13. Sadly, hospital administrators and those making many decisions in health care are "degree creeps." All they see is doctorate > masters > bachelors > certificate. Making a $15,000 investment into a piece of paper may be worth it down the road when "doctorate level" PAs are preferred for positions. Once again, we are heading down the same path as PharmD, DPT, DNP, etc. I still don't know the answer, but there has to be a better way to assimilate PAs into abridged MD/DO programs and into residencies. No more of these worthless degrees, please. (And I'm talking to you-- AAPA)
  14. *Red Alert* Family Docs in an ER who don't want to play by the rules shouldn't be in EM. In recent years EM has become more academic. There are reasons why we do what we do in the ER. Yes, the early days of EM were interns running the department. Not anymore. I would find a different job. I know several FM docs that work in ERs. They keep up with what's going on in the EM world and have adjusted their practice accordingly.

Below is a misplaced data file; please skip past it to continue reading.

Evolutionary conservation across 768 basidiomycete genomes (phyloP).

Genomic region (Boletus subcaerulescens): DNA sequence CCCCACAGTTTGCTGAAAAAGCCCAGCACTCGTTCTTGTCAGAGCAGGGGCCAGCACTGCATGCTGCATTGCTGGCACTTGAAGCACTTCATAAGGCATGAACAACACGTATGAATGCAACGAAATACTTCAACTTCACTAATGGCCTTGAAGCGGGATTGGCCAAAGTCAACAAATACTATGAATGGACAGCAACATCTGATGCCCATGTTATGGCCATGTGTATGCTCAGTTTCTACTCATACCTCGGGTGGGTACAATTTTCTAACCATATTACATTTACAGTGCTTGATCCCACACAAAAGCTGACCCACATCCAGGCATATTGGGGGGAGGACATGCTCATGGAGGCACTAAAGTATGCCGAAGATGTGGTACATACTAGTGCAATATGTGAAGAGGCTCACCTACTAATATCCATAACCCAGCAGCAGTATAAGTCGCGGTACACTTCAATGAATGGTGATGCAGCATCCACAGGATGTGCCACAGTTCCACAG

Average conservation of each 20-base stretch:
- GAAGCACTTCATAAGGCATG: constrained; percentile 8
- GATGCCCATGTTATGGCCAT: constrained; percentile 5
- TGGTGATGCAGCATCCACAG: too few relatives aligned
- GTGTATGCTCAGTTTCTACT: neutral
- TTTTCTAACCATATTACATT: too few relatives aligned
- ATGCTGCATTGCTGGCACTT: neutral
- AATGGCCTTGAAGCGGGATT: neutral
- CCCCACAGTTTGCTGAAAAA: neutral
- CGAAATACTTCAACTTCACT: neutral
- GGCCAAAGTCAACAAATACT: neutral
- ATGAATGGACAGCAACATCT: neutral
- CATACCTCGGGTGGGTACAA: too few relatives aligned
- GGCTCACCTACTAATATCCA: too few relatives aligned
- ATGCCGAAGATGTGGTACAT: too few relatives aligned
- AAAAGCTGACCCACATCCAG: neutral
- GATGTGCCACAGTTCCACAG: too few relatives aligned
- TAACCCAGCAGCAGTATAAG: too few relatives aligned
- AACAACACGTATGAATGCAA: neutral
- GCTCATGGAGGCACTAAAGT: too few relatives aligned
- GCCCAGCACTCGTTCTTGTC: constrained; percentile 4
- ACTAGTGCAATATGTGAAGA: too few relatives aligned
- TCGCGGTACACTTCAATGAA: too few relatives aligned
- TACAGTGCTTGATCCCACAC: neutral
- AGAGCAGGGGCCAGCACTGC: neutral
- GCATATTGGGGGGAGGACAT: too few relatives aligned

15. Yep, here is how Mesa, AZ does it: http://www.mesaaz.gov/home/showdocument?id=122 I think having a good relationship with an EMS medical director and pitching the plan to city EMS/Fire could get you a long way. It is better for patient care (definitive care reached in a shorter time) and better for 911 system (opens up units for real emergencies). I think the Mesa system has been collecting data and hopefully that will become available. If it's a cost saving tool for cities I'm sure they will be on board. The hospital systems may be wary as its bad for business...